Cincinnati: A Tale of Two Brands

For a city that has so much to be proud of, Cincinnati and her citizens seem to have something of a self image problem. For all the positives going on around town, many feel it’s easier to focus on the negative. This poses a problem as the city and the people in it work to establish a seat at the table among other world class cities. Despite the Queen City’s history, heritage, architecture, development, and sense of place, the question remains: How does the rest of the world see us?

Though the jury is out on how recent reality TV series is affecting our image, Councilmember Laure Quinlivan has made Cincinnati’s brand image one of her priorities. At a recent Quality of Life committee meeting, Councilmember Quinlivan focused on the topic, bringing in professionals from regional and local tourisim and economic development groups to discuss the current image that Cincinnati has established for itself.

“Cincinnati used to be known for Reds owner Marge Schott, and then racial troubles, and now we’re known for… what exactly? I’m curious to know what people across the country think of when they think of Cincinnati, and look forward to hearing from the people whose job it is to know,” says Quinlivan.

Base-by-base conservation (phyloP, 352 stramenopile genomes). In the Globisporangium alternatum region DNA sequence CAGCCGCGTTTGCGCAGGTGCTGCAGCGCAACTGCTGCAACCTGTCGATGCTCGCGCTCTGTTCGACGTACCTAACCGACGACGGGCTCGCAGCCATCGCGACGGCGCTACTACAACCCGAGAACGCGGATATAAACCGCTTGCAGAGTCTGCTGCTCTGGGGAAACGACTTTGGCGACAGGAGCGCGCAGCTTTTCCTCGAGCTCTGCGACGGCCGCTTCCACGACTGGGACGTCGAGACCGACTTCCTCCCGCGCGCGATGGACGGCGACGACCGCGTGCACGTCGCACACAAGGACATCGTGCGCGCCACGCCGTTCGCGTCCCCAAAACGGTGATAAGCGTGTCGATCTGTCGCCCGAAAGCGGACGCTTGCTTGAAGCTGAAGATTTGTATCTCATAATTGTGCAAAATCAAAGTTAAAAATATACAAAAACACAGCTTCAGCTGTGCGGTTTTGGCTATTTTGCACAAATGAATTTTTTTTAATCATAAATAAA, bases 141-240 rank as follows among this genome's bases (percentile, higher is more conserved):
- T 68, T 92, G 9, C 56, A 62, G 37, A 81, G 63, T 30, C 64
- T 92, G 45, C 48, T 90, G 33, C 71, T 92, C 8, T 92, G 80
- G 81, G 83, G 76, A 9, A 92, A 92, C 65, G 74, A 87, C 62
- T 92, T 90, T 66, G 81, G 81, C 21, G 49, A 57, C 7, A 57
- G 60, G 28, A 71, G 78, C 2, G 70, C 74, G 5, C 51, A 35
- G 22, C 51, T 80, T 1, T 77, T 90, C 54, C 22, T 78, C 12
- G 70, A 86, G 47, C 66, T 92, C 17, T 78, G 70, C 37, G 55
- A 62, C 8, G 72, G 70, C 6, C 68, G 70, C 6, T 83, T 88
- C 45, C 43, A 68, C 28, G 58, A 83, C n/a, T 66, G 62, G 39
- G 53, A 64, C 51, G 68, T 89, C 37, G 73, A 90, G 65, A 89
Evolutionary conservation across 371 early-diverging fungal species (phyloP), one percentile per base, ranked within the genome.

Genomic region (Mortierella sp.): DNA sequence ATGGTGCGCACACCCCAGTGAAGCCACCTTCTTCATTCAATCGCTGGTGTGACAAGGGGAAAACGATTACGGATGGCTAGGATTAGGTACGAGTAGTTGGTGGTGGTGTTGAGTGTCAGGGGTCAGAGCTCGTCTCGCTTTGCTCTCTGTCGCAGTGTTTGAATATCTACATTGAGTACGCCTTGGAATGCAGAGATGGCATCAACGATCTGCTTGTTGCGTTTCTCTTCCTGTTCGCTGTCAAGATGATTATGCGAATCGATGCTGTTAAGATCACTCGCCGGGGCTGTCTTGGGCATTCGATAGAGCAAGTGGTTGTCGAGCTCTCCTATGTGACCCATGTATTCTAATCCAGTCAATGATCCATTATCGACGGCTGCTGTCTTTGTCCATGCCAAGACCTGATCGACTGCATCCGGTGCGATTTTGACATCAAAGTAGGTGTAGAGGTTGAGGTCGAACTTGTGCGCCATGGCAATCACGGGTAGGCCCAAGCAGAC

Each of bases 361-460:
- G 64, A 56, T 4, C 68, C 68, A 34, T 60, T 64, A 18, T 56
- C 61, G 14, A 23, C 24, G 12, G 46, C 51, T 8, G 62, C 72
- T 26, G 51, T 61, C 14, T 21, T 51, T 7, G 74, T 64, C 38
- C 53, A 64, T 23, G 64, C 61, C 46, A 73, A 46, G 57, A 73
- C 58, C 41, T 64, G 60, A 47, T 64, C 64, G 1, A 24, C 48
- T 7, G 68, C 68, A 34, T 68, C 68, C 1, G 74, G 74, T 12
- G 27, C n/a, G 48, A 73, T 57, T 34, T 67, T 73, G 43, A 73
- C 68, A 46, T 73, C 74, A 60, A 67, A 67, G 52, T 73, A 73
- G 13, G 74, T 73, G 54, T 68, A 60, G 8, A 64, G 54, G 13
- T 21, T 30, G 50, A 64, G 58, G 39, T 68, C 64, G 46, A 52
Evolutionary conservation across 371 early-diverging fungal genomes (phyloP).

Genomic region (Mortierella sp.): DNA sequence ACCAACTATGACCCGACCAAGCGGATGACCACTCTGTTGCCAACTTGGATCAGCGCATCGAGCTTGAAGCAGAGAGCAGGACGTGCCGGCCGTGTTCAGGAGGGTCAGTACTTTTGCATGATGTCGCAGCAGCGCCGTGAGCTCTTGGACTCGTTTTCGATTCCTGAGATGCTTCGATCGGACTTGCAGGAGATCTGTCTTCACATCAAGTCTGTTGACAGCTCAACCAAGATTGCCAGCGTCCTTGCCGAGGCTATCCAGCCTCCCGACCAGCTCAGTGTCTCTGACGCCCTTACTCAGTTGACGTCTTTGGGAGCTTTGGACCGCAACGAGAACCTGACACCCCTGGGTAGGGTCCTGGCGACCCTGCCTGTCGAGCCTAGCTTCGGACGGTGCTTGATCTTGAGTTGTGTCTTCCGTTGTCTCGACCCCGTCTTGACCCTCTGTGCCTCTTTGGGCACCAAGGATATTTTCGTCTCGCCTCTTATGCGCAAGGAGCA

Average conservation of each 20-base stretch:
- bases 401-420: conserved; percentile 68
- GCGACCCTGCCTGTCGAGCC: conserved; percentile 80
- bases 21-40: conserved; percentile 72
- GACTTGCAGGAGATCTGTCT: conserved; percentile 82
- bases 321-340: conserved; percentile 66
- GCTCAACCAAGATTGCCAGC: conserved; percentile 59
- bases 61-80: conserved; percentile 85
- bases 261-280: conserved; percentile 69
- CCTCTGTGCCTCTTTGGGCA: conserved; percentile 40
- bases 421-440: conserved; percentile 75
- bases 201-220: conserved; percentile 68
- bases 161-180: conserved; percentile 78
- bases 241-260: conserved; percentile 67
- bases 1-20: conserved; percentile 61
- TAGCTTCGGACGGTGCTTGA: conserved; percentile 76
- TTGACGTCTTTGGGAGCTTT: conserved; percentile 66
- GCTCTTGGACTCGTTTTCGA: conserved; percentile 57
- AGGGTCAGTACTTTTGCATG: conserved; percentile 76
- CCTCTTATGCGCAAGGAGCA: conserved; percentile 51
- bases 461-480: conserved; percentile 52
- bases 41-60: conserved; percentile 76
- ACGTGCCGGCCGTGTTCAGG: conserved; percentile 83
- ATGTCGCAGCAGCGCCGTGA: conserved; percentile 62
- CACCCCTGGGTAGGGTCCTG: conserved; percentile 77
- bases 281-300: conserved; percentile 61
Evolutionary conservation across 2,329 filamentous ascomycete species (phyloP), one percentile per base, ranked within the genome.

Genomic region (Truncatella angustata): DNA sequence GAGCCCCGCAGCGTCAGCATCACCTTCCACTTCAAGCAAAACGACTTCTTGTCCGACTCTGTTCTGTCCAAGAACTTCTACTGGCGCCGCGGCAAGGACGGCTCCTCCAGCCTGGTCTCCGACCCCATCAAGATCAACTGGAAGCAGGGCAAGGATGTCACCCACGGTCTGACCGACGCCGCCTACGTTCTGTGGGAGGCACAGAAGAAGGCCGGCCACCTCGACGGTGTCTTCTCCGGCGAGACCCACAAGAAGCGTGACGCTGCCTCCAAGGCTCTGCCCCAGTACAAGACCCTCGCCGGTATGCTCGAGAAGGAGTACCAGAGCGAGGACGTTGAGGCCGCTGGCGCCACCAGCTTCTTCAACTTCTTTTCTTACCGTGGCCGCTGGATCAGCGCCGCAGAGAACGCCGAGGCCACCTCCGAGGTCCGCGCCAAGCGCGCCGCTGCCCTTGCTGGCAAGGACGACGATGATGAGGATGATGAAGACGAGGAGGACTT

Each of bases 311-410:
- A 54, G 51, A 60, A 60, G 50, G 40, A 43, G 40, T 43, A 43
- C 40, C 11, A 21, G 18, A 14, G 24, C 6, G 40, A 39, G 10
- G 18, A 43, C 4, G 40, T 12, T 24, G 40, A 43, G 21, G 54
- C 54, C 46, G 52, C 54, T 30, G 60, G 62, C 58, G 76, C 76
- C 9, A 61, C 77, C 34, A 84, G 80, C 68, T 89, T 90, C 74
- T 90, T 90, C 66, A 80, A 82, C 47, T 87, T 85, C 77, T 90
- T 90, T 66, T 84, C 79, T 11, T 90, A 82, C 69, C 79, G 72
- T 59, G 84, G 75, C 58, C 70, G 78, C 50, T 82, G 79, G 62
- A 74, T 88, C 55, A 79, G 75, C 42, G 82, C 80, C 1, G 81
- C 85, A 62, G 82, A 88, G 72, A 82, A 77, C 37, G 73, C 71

She requested four different groups who market Cincinnati’s image to present to the committee members. The key focus of groups like Cincinnati USA, HYPE Cincinnati, and the city’s economic development office is to market Cincinnati as a great place to live, work and play across the board – not just “Young Professionals,” but to visitors and potential conventions.

The various groups have been working tirelessly to promote the city’s image all over, in order to bring in people who might not have considered the city otherwise. They have pulled data both from visitors and residents, to determine who is coming in to the region and why they are staying. “The image that we’re promoting (for Cincinnati) is that this is a good place to do business. Businesses want to see numbers – we have shown the companies that are here, the revenues, the tax info, demographic data,” said Patrick Ewing with the city’s Economic Development office.

The results are surprising. People are coming in to visit from all over the country. Not only cities nearby, like Indianapolis and Louisville, but others farther away, in Charleston, South Carolina, Pittsburgh, Chicago and even New York City check out the Cincinnati USA website for tourism information to find out more about what’s going on around town.

According to the report he presented, 63 to 80 percent of the city’s visitors are loyal repeats, who come in, for example, to see Reds games or a festival year after year. One of the biggest new developments will be the 2012 World Choir Games, which will bring in over 20 thousand performers from over 80 countries to Cincinnati.

In 2010 the city launched as a way for potential visitors and new residents and businesses to see all the reasons to come to the city.